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NFLPA Anticipates $3 Billion Loss Of Revenue With No Fans, Says Bargaining Over Loss With League Hasn’t Yet Begun

Yesterday, I took a stab at talking a bit about the labor strife that is currently ongoing in Major League Baseball, with the league’s commissioner quickly going from giving a 100 percent guarantee that baseball would be played to now weighing the possibility of cancelling the season. And I suggested that the NFL could be heading toward some labor disputes as well, though not nearly at the same level.

Part of the MLB’s March agreement that took place as play was shut down was they the parties would bargain in good faith. Instead, both parties are arguing that the other has negotiated in bad faith. The union wants to return to the March agreement, while the league is threatening to pull the plug.

It’s not going to reach that point in the NFL, but do you really think the owners aren’t going to try to get some extra money?

During a conference call earlier this week, NFLPA executive director DeMaurice Smith said that they are predicting for the league to face a loss of revenue in the ballpark of $3 billion for the 2020 season in the event that games are played without fans. That is a more conservative figure than previous estimates, but still a substantial loss.

And given that players share revenue, it matters to them as well, since their compensation is a part of that pie. As Tom Pelissero wrote on Twitter, the Collective Bargaining Agreement mandates that the two parties bargain in good faith in the event of a loss of revenue—but the same thing was also true of the MLB.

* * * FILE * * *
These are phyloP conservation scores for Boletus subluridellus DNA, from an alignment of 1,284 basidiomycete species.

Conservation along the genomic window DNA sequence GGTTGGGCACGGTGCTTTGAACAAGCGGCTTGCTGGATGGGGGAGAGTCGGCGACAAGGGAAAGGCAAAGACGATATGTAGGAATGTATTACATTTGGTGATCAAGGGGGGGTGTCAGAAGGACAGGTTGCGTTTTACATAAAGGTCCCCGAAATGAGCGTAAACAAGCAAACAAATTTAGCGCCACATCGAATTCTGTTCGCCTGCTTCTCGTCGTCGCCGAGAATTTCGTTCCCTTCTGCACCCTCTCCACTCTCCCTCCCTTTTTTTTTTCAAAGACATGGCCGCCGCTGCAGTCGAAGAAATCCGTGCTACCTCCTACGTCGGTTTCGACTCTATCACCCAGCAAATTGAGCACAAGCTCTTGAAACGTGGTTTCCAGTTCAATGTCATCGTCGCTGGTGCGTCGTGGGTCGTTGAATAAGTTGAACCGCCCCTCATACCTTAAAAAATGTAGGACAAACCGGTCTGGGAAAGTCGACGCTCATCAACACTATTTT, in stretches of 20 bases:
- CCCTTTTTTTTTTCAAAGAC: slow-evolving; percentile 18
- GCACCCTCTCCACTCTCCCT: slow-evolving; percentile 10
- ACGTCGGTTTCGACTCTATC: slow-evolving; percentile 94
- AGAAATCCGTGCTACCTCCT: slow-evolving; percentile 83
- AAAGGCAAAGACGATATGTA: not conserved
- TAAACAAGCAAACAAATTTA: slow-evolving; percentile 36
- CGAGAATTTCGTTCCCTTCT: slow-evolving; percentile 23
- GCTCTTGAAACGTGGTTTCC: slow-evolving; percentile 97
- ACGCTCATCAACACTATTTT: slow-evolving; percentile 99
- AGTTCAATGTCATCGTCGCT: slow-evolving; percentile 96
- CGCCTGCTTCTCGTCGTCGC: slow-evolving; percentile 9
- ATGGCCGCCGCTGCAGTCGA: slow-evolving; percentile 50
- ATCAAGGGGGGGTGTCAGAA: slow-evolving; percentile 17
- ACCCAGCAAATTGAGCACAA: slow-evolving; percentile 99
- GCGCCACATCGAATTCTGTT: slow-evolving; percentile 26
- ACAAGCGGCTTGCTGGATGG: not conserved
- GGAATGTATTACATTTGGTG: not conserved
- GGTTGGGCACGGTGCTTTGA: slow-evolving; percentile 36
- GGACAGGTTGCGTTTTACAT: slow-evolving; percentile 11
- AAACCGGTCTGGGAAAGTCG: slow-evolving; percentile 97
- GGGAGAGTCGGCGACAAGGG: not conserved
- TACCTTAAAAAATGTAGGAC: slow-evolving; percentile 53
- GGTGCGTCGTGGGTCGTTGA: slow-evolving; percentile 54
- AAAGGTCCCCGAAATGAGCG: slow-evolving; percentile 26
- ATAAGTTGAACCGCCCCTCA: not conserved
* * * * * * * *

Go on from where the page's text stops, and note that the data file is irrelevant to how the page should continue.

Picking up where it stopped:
According to Pelissero, Smith informed people that talks have not get begun between the league and the union regarding revenues shares in the even that games are played without fans later this year, but there is plenty of time to do that.

He also noted that they are at the beginning of an 11-year agreement, and that means there is plenty of future cap space to pull from to ensure at least that the 2021 salary cap does not dip. Under a worst-case scenario, it should do no worse than remain flat from this year’s figure, but in turn it could mean that it will not rise as steeply as it otherwise would have in future years.

With new television deals to be negotiated, two more playoff games to be played, and another week of regular season games on the way, however, there are plenty of reasons to believe that the cap will  continue to rise, significantly, over the life of this deal.

The NFL has the largest piece of economic pie in the American sports landscape. Let’s just hope those eating it learn to play nice. Again, I’m not at all suggesting that the season will be in jeopardy—there’s way too much at stake for that—but things could get somewhat testy, as they did in negotiating the CBA, and at times during the pandemic already.

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